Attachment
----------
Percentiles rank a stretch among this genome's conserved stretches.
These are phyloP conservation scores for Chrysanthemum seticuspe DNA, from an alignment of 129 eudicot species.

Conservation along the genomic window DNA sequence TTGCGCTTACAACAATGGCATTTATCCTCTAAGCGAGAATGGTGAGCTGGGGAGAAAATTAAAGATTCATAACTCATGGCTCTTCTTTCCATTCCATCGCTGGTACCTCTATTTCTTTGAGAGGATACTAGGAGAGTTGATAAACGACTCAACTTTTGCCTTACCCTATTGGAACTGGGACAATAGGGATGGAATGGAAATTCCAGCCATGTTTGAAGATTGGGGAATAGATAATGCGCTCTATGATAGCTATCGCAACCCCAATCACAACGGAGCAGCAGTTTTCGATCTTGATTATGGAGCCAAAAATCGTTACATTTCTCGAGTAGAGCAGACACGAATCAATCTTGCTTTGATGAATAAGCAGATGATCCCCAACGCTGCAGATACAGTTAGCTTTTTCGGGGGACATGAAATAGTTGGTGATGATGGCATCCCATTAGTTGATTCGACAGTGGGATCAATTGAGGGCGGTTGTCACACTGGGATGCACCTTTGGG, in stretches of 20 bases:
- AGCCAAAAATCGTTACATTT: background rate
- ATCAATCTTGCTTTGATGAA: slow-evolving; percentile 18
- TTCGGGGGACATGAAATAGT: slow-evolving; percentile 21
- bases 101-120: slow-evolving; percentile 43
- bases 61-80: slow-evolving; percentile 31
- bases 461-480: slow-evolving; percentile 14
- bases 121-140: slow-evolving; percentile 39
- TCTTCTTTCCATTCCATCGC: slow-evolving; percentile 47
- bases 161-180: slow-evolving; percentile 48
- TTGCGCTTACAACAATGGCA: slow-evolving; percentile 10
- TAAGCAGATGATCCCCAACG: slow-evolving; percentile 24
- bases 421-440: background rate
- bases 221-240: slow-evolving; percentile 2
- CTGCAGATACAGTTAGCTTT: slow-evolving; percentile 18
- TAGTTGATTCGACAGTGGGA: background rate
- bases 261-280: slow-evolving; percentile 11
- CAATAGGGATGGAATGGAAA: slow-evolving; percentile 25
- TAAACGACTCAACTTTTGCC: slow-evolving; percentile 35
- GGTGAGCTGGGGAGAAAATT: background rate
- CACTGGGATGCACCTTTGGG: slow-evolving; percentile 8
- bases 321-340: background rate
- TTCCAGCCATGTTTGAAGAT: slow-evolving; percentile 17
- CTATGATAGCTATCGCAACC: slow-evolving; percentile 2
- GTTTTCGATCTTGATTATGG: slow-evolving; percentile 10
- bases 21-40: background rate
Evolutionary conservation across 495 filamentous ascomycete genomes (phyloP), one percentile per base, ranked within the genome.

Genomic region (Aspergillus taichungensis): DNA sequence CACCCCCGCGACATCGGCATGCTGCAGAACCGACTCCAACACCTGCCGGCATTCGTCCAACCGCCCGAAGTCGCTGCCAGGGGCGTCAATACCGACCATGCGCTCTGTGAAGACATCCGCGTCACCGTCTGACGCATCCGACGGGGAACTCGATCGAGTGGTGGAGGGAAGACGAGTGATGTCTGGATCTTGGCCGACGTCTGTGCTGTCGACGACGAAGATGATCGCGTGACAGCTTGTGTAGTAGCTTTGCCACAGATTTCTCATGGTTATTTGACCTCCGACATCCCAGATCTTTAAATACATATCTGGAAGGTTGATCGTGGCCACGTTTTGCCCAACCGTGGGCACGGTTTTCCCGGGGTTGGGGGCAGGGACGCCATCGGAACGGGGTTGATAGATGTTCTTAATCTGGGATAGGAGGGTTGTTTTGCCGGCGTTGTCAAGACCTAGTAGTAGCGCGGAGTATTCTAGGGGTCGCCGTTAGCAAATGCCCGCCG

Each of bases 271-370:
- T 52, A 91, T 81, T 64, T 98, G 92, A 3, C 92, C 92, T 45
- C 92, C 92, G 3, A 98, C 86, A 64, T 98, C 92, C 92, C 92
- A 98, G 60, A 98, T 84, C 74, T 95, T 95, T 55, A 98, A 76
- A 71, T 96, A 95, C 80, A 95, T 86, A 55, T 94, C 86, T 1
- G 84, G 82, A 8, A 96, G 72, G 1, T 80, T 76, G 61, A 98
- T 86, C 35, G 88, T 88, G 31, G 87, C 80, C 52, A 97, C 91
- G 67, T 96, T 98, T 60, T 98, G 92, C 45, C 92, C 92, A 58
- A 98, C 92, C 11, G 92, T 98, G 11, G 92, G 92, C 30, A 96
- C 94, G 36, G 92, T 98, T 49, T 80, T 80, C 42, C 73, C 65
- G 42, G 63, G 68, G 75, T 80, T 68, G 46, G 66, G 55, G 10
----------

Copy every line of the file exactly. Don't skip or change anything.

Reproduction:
Percentiles rank a stretch among this genome's conserved stretches.
These are phyloP conservation scores for Chrysanthemum seticuspe DNA, from an alignment of 129 eudicot species.

Conservation along the genomic window DNA sequence TTGCGCTTACAACAATGGCATTTATCCTCTAAGCGAGAATGGTGAGCTGGGGAGAAAATTAAAGATTCATAACTCATGGCTCTTCTTTCCATTCCATCGCTGGTACCTCTATTTCTTTGAGAGGATACTAGGAGAGTTGATAAACGACTCAACTTTTGCCTTACCCTATTGGAACTGGGACAATAGGGATGGAATGGAAATTCCAGCCATGTTTGAAGATTGGGGAATAGATAATGCGCTCTATGATAGCTATCGCAACCCCAATCACAACGGAGCAGCAGTTTTCGATCTTGATTATGGAGCCAAAAATCGTTACATTTCTCGAGTAGAGCAGACACGAATCAATCTTGCTTTGATGAATAAGCAGATGATCCCCAACGCTGCAGATACAGTTAGCTTTTTCGGGGGACATGAAATAGTTGGTGATGATGGCATCCCATTAGTTGATTCGACAGTGGGATCAATTGAGGGCGGTTGTCACACTGGGATGCACCTTTGGG, in stretches of 20 bases:
- AGCCAAAAATCGTTACATTT: background rate
- ATCAATCTTGCTTTGATGAA: slow-evolving; percentile 18
- TTCGGGGGACATGAAATAGT: slow-evolving; percentile 21
- bases 101-120: slow-evolving; percentile 43
- bases 61-80: slow-evolving; percentile 31
- bases 461-480: slow-evolving; percentile 14
- bases 121-140: slow-evolving; percentile 39
- TCTTCTTTCCATTCCATCGC: slow-evolving; percentile 47
- bases 161-180: slow-evolving; percentile 48
- TTGCGCTTACAACAATGGCA: slow-evolving; percentile 10
- TAAGCAGATGATCCCCAACG: slow-evolving; percentile 24
- bases 421-440: background rate
- bases 221-240: slow-evolving; percentile 2
- CTGCAGATACAGTTAGCTTT: slow-evolving; percentile 18
- TAGTTGATTCGACAGTGGGA: background rate
- bases 261-280: slow-evolving; percentile 11
- CAATAGGGATGGAATGGAAA: slow-evolving; percentile 25
- TAAACGACTCAACTTTTGCC: slow-evolving; percentile 35
- GGTGAGCTGGGGAGAAAATT: background rate
- CACTGGGATGCACCTTTGGG: slow-evolving; percentile 8
- bases 321-340: background rate
- TTCCAGCCATGTTTGAAGAT: slow-evolving; percentile 17
- CTATGATAGCTATCGCAACC: slow-evolving; percentile 2
- GTTTTCGATCTTGATTATGG: slow-evolving; percentile 10
- bases 21-40: background rate
Evolutionary conservation across 495 filamentous ascomycete genomes (phyloP), one percentile per base, ranked within the genome.

Genomic region (Aspergillus taichungensis): DNA sequence CACCCCCGCGACATCGGCATGCTGCAGAACCGACTCCAACACCTGCCGGCATTCGTCCAACCGCCCGAAGTCGCTGCCAGGGGCGTCAATACCGACCATGCGCTCTGTGAAGACATCCGCGTCACCGTCTGACGCATCCGACGGGGAACTCGATCGAGTGGTGGAGGGAAGACGAGTGATGTCTGGATCTTGGCCGACGTCTGTGCTGTCGACGACGAAGATGATCGCGTGACAGCTTGTGTAGTAGCTTTGCCACAGATTTCTCATGGTTATTTGACCTCCGACATCCCAGATCTTTAAATACATATCTGGAAGGTTGATCGTGGCCACGTTTTGCCCAACCGTGGGCACGGTTTTCCCGGGGTTGGGGGCAGGGACGCCATCGGAACGGGGTTGATAGATGTTCTTAATCTGGGATAGGAGGGTTGTTTTGCCGGCGTTGTCAAGACCTAGTAGTAGCGCGGAGTATTCTAGGGGTCGCCGTTAGCAAATGCCCGCCG

Each of bases 271-370:
- T 52, A 91, T 81, T 64, T 98, G 92, A 3, C 92, C 92, T 45
- C 92, C 92, G 3, A 98, C 86, A 64, T 98, C 92, C 92, C 92
- A 98, G 60, A 98, T 84, C 74, T 95, T 95, T 55, A 98, A 76
- A 71, T 96, A 95, C 80, A 95, T 86, A 55, T 94, C 86, T 1
- G 84, G 82, A 8, A 96, G 72, G 1, T 80, T 76, G 61, A 98
- T 86, C 35, G 88, T 88, G 31, G 87, C 80, C 52, A 97, C 91
- G 67, T 96, T 98, T 60, T 98, G 92, C 45, C 92, C 92, A 58
- A 98, C 92, C 11, G 92, T 98, G 11, G 92, G 92, C 30, A 96
- C 94, G 36, G 92, T 98, T 49, T 80, T 80, C 42, C 73, C 65
- G 42, G 63, G 68, G 75, T 80, T 68, G 46, G 66, G 55, G 10